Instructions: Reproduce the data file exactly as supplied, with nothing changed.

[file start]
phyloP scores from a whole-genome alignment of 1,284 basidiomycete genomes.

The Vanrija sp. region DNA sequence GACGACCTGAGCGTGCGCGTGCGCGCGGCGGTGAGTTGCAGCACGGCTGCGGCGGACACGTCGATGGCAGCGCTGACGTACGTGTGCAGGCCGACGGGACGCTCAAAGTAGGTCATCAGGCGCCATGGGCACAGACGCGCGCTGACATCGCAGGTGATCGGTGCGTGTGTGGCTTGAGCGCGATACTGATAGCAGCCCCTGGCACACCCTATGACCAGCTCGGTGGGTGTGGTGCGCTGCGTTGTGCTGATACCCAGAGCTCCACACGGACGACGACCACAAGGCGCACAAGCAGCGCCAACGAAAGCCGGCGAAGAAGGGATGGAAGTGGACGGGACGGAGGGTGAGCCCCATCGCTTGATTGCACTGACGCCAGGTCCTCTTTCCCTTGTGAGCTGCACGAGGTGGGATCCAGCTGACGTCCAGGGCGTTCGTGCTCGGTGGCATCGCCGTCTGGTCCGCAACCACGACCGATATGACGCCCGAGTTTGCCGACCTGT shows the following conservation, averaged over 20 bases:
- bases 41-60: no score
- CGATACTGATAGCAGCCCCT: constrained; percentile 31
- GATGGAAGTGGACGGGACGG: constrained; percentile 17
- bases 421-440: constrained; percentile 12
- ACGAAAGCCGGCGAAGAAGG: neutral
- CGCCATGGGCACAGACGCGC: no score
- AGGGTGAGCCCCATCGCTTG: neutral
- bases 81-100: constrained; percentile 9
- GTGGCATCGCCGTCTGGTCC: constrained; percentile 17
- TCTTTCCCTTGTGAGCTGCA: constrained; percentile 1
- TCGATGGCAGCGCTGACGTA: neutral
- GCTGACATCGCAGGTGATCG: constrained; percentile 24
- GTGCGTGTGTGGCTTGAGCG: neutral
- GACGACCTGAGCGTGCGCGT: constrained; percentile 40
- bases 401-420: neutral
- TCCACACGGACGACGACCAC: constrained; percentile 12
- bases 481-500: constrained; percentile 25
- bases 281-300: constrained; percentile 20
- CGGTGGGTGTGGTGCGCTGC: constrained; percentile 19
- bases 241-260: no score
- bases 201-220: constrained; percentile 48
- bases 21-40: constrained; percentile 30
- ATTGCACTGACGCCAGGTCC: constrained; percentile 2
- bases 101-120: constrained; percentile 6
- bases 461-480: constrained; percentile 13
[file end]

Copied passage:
phyloP scores from a whole-genome alignment of 1,284 basidiomycete genomes.

The Vanrija sp. region DNA sequence GACGACCTGAGCGTGCGCGTGCGCGCGGCGGTGAGTTGCAGCACGGCTGCGGCGGACACGTCGATGGCAGCGCTGACGTACGTGTGCAGGCCGACGGGACGCTCAAAGTAGGTCATCAGGCGCCATGGGCACAGACGCGCGCTGACATCGCAGGTGATCGGTGCGTGTGTGGCTTGAGCGCGATACTGATAGCAGCCCCTGGCACACCCTATGACCAGCTCGGTGGGTGTGGTGCGCTGCGTTGTGCTGATACCCAGAGCTCCACACGGACGACGACCACAAGGCGCACAAGCAGCGCCAACGAAAGCCGGCGAAGAAGGGATGGAAGTGGACGGGACGGAGGGTGAGCCCCATCGCTTGATTGCACTGACGCCAGGTCCTCTTTCCCTTGTGAGCTGCACGAGGTGGGATCCAGCTGACGTCCAGGGCGTTCGTGCTCGGTGGCATCGCCGTCTGGTCCGCAACCACGACCGATATGACGCCCGAGTTTGCCGACCTGT shows the following conservation, averaged over 20 bases:
- bases 41-60: no score
- CGATACTGATAGCAGCCCCT: constrained; percentile 31
- GATGGAAGTGGACGGGACGG: constrained; percentile 17
- bases 421-440: constrained; percentile 12
- ACGAAAGCCGGCGAAGAAGG: neutral
- CGCCATGGGCACAGACGCGC: no score
- AGGGTGAGCCCCATCGCTTG: neutral
- bases 81-100: constrained; percentile 9
- GTGGCATCGCCGTCTGGTCC: constrained; percentile 17
- TCTTTCCCTTGTGAGCTGCA: constrained; percentile 1
- TCGATGGCAGCGCTGACGTA: neutral
- GCTGACATCGCAGGTGATCG: constrained; percentile 24
- GTGCGTGTGTGGCTTGAGCG: neutral
- GACGACCTGAGCGTGCGCGT: constrained; percentile 40
- bases 401-420: neutral
- TCCACACGGACGACGACCAC: constrained; percentile 12
- bases 481-500: constrained; percentile 25
- bases 281-300: constrained; percentile 20
- CGGTGGGTGTGGTGCGCTGC: constrained; percentile 19
- bases 241-260: no score
- bases 201-220: constrained; percentile 48
- bases 21-40: constrained; percentile 30
- ATTGCACTGACGCCAGGTCC: constrained; percentile 2
- bases 101-120: constrained; percentile 6
- bases 461-480: constrained; percentile 13